A theme has come up in conversations with my friends and clients lately. It got me thinking, and I want to share some of my thoughts with you and see what you think. The theme is this emergent need for connection, the longing for meaningful, soulful companionship in our lives. Why are we feeling this need more acutely now? One thought is that the Covid-19 pandemic separated us abruptly. It took away our loved ones, and our support systems, transforming us into so many isolated islands. It made us all slow down long enough to think and explore our feelings instead of rushing through our lives and our to-do lists. We had to face mortality, anxiety, fear, death, and loss.
Conversations on Connection—
One woman is hoping to find a life companion, in whatever form it manifests– as a partner, boyfriend, or husband. She wants someone to share her life with after being a single mom for so many years. She doesn’t want to be alone anymore. She has also recently experienced what feels like a betrayal in a friendship. She is hurt, and she is mourning the loss of what she thought was an unbreakable sister-like bond.
Another woman has decided that she has to let her hopes and expectations go and accept that her life partner has changed. Her life is not ideal; who’s is? People change, and she is ready to try to live the principle that no one can make you happy but yourself, and... that we are never responsible for someone else’s happiness.
Yet another woman longs for a partner or a relationship with someone who actually wants to hear what she thinks is interested in her ideas and has similar interests and passions. She and her husband have grown into very different people over the past 30 years, or as she put it, “After raising a family, we both want to get our needs met—which are very different—but we have so little in common now, other than our children. We are completely different in the way we think, in what we value and believe to be important.”
After living through the crazy-busy householder years of career, job, family, children, building a home, possibly caring for aging parents, and more, we arrive at Regency, somewhere around 45-55. And when the fog begins to clear from tending to everyone and everything else, our needs and desires start to rise back to the top of our consciousness, like cream to the top of fresh milk. This reemergent self will not be ignored.
All of these women, and a few more that I didn’t mention, are feeling a deep need for intimate connection—now. I don’t necessarily mean sexual intimacy, though there could be that too. I’m talking about soul intimacy. Someone to who you can tell your most hopeful as well as deepest darkest thoughts. Someone who you can talk with about the big questions of meaning, purpose, and personal value. Someone who wants to hear you, someone to connect with on all levels, to cry with and celebrate with, to be bored and creative with. The kind of relations ship that needs no conversations but can go as deep as the ocean at a moment’s notice.
What does it mean to feel this loneliness? To feel that we don’t have the ultimate connections that our souls cry for? For many of us, it is devastating to feel disconnected. Disconnected from what? What have we lost? What are we searching for?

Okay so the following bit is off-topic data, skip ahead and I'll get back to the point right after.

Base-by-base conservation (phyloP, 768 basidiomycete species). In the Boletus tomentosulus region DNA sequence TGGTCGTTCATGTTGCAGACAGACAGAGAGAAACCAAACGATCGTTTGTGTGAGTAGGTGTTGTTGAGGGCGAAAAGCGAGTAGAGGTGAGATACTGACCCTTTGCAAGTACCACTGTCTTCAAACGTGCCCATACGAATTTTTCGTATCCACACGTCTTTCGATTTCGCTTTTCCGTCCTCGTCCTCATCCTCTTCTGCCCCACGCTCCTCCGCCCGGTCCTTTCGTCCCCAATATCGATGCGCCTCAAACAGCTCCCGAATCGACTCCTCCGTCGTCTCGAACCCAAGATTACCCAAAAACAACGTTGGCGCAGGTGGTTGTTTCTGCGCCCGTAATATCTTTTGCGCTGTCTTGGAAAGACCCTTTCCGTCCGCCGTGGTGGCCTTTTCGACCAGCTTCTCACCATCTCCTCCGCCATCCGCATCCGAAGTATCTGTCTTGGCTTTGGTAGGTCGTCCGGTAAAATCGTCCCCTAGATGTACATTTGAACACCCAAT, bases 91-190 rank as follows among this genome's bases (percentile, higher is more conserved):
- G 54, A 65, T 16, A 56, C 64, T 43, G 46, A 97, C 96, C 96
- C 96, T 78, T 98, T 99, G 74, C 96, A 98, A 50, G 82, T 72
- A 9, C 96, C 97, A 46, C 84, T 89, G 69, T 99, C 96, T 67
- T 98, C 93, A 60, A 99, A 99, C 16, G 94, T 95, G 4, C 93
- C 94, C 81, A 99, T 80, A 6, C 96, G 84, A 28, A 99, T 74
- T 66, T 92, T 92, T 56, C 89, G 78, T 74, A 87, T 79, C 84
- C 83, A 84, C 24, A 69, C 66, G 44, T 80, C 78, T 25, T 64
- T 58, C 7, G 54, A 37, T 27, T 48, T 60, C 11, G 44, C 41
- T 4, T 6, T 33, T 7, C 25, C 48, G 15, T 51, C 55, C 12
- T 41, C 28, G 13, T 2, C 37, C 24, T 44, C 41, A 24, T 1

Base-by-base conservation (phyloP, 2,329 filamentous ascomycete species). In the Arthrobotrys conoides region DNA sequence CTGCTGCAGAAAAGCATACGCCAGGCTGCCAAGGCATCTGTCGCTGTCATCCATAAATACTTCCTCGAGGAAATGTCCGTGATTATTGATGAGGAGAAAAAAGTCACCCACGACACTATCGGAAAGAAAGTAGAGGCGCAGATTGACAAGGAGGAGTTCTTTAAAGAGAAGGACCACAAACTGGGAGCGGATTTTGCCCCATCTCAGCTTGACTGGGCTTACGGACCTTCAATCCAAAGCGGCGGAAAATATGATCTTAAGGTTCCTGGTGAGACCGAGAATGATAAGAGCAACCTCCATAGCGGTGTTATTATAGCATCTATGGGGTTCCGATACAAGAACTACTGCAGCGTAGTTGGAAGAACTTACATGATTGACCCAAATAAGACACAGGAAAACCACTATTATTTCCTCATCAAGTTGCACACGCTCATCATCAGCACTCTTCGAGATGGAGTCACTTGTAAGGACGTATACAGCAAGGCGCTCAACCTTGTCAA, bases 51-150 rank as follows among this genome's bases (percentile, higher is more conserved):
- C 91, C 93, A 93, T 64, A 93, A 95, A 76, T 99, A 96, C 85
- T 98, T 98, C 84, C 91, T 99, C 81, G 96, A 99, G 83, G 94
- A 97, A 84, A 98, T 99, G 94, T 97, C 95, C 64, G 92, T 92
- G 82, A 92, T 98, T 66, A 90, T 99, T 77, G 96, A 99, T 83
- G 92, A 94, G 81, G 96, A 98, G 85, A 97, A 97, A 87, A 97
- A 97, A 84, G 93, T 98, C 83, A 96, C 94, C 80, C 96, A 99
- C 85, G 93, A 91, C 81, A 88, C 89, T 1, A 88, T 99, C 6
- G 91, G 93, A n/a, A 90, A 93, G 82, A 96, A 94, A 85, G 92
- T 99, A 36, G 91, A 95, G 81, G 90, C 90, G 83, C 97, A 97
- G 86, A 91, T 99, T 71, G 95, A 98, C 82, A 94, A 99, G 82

When we are born, we emerge from one of the most intimate connections, the womb. We are also connected through the great vine of feminine being that connects us with all the mothers who have had daughters throughout time. That is an unbreakable entwined living vine that has grown since the beginning. We were one with our mothers; we grew and developed in unity with her and the great vine. Yet, at the moment of birth, we became a separate person.
Some would say that our soul, spirit, or essence came from an even greater unity before it incarnated. This can be understood as the original unity, a god or goddess, or universal consciousness, or cosmic energy; call it whatever fits for you. If we all are a part of that original unity or spiritual dimension, it may be that separation that we are feeling. Perhaps, the longer we are separated, the stronger the longing becomes. It may be a longing for that indescribable original belonging, the exquisite state of knowing and being fully known.
Different theories suggest that when we incarnate into a body, as either a man or a woman, that part of the soul or spirit remains behind in the spiritual realm, and that is what we long for, the rest of our-self. Or that the spirit is split into male and female at incarnation, and our search for a partner is the longing to be whole. What remains is the search for belonging.
We are surrounded daily by a system that should remind us of our origins in unity. All life on our planet is connected. It’s stupefyingly perfect and beautiful in its interdependent ecosystems. Nothing exists that did not first arise out of something else. This is dependent origination, what Thich Nhat Hanh calls “interbeing.” Many great spiritual teachers have given us messages of unity, telling us that separation is an illusion and we are all one.
Why don’t we feel it? Why do we feel lonely and alone on our journeys? Why is it so hard to reach back through to the knowing and feeling that we are all one? We are fundamentally, inescapably connected. Everything we do affects the whole. If we could embody this, feel this, live this—we would never feel unseen, unknown, alone, or lonely.
Are you feeling a growing need or longing for connection in your Regency years? Where do you go to find it? As you travel through the Seven Realms of Change during perimenopause, midlife, and menopause when your body, mind, and soul are transforming, are you forming new connections? Are you discovering new, more profound ways of knowing?
Drop a comment or two below, or shoot me an email, and let me know how you’re doing. Let’s have a meaningful conversation, and let’s see and be seen.